Please use this identifier to cite or link to this item:
|Title:||Toward Quantitative Optical Coherence Tomography Angiography Visualizing Blood Flow Speeds in Ocular Pathology Using Variable Interscan Time Analysis|
|Authors:||Ploner, Stefan B.|
Moult, Eric M.
Waheed, Nadia K.
Novais, Eduardo Amorim [UNIFESP]
Cole, Emily D.
Rosenfeld, Philip J.
Duker, Jay S.
Fujimoto, James G.
|Keywords:||ocular blood flow|
variable interscan time analysis (VISTA)
optical coherence tomography (OCT)
optical coherence tomography angiography (OCTA)
age-related macular degeneration
nascent geographic atrophy
|Publisher:||Lippincott Williams & Wilkins|
|Citation:||Retina-The Journal Of Retinal And Vitreous Diseases. Philadelphia, v. 36, n. 12, p. S118-S126, 2016.|
|Abstract:||Purpose: Currently available optical coherence tomography angiography systems provide information about blood flux but only limited information about blood flow speed. The authors develop a method for mapping the previously proposed variable interscan time analysis (VISTA) algorithm into a color display that encodes relative blood flow speed. Methods: Optical coherence tomography angiography was performed with a 1,050 nm, 400 kHz A-scan rate, swept source optical coherence tomography system using a 5 repeated B-scan protocol. Variable interscan time analysis was used to compute the optical coherence tomography angiography signal from B-scan pairs having 1.5 millisecond and 3.0 milliseconds interscan times. The resulting VISTA data were then mapped to a color space for display. Results: The authors evaluated the VISTA visualization algorithm in normal eyes (n = 2), nonproliferative diabetic retinopathy eyes (n = 6), proliferative diabetic retinopathy eyes (n = 3), geographic atrophy eyes (n = 4), and exudative age-related macular degeneration eyes (n = 2). All eyes showed blood flow speed variations, and all eyes with pathology showed abnormal blood flow speeds compared with controls. Conclusion: The authors developed a novel method for mapping VISTA into a color display, allowing visualization of relative blood flow speeds. The method was found useful, in a small case series, for visualizing blood flow speeds in a variety of ocular diseases and serves as a step toward quantitative optical coherence tomography angiography.|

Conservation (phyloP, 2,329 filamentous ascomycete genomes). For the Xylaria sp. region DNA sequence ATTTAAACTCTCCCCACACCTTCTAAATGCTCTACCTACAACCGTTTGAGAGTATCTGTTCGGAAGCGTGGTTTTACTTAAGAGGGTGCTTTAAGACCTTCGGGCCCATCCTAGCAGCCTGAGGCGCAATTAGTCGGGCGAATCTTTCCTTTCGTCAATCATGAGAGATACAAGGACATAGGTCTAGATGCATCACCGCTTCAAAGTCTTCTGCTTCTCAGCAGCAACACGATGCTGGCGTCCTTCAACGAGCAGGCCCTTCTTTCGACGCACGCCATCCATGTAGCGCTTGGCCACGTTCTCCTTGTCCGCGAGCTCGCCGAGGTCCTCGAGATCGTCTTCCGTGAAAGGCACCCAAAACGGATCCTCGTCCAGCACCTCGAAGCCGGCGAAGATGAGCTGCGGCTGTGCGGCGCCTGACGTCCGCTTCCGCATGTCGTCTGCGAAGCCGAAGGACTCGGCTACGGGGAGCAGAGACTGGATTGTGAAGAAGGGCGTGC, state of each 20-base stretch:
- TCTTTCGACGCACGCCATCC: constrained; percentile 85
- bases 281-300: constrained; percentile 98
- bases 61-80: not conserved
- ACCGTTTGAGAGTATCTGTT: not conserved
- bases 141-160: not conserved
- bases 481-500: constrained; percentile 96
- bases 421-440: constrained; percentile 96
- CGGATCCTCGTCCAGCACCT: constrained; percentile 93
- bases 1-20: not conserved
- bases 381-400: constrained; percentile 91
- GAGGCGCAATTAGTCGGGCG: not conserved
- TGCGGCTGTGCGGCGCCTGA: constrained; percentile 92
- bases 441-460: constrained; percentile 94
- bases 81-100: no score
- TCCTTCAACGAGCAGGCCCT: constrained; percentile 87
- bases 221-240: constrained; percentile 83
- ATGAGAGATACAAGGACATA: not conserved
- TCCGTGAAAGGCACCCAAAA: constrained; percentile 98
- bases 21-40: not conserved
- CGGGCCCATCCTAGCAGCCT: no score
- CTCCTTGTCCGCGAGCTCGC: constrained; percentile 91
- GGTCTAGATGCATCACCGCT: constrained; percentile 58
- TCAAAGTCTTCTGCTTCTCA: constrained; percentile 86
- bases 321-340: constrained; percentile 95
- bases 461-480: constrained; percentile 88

|Appears in Collections:||Artigo|
Files in This Item:
There are no files associated with this item.
Items in DSpace are protected by copyright, with all rights reserved, unless otherwise indicated.